Charlie Coyle’s versatility for the Boston Bruins could come into play as soon as Thursday’s opener, depending on the health status of David Krejci. Winslow Townson/Associated Press

BOSTON — When the Boston Bruins traded for him near the deadline last year, the general consensus seemed to be that Charlie Coyle was a good player, who had a chance to blossom in Boston.

He’d been solid in Minnesota, but it always seemed like there could be another layer still to be explored. The Bruins hoped a return home would spark the native of suburban East Weymouth, Massachusetts, to another level in his development. A strong postseason (16 points in 24 games) that saw him deliver big plays and big goals might be an indication that the predicted blossoming is indeed progress.

If the Bruins are going to be the rare NHL team that makes back-to-back deep postseason runs, a strong year by Coyle would go a long way. On a roster filled with young players and aging veterans, Coyle is 27. He’s either at or near that sweet spot where athleticism and skill are still a peak on someone old enough to benefit acquired experience and wisdom.

If he can take another step in his production and leadership, less will be asked of the team’s aging veteran core or inexperienced younger players.

“I want to be the best I can. I want to improve on last year,” he said. “I want to be a consistent player on this team.”

What would peak Coyle look like? He was asked to describe the best version of himself.


“I’m a guy who can play up and down the lineup,” he said. “(I want to be) a guy who can create space and use my size to my advantage. I’d like to shoot the puck a little more. I think that’s something I can definitely do. And use my speed down the middle to open up space and areas for my linemates. I want to be someone who can play in every situation, that’s what I strive to be and someone I can be.”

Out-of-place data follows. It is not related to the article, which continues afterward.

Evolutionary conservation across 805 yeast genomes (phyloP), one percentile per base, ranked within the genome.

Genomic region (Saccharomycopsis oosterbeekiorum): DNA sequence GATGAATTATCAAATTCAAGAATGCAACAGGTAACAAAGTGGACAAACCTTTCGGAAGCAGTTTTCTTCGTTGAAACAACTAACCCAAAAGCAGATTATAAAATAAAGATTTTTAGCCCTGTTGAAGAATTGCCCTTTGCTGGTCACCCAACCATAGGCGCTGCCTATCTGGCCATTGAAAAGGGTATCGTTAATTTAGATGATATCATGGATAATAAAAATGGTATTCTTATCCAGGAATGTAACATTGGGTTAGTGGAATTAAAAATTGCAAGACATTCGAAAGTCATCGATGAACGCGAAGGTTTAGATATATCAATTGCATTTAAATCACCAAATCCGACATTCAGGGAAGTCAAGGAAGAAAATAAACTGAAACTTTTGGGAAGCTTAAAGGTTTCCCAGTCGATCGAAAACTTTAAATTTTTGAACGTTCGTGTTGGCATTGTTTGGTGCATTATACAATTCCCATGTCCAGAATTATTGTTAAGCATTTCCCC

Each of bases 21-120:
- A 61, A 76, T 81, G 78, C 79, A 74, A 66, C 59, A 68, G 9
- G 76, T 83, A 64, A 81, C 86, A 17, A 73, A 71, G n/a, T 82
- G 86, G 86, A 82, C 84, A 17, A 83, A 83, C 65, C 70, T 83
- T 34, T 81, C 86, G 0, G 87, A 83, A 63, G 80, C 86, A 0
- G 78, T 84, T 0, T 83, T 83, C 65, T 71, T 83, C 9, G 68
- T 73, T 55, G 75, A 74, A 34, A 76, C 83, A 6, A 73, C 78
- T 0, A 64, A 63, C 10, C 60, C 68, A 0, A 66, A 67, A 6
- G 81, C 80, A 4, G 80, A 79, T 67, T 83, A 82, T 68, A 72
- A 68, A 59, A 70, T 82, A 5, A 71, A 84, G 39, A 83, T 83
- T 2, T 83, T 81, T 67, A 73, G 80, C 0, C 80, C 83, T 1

His growing versatility makes him a potential answer to a lot of different Bruins roster questions: Who will be the third-line center that can make the line an offensive contributor? Who will step in to center the second line if David Krejci (lower body injury) is unavailable for the opener Thursday at Dallas? Who could play right wing on the first or second line if either needs an offensive boost? He could fill any of those roles.

The novelty of playing at home hasn’t worn off yet as he begins his first full season in Boston but it’s not just location that makes this hockey opportunity special.

“When I first walked in with these guys you could just tell. Everything about the leadership all the way down to the younger guys. Everyone is a great guy. Everyone is team-first. That starts with the leadership and trickles down to everyone,” he said. “You see first hand why this team is always in contention come playoff time and always making runs. To be part of that is tough to walk away from. I’m loving spending the first training camp here and get here right off the bat to spend the whole year here and go through the ups and downs.”

Coyle will be an unrestricted free agent next season. He said he’s letting his agent handle any questions about his money while he focuses on hockey.

“I’m not really worried about it at all,” Coyle said. “It’s not something where I’m saying ‘we’ve got to get this done’ just so it’s off me. I’m really focused on this year. I’m under contract this year so I feel like I can just play and do what I need to do to help this team win and be the best player I can. That stuff will work itself out if I keep focusing on the task at hand.”

Besides the task at hand is too fun to overlook.

“I’m pretty pumped to be here wearing this uniform,” Coyle said. “I want to make the most of this opportunity.”

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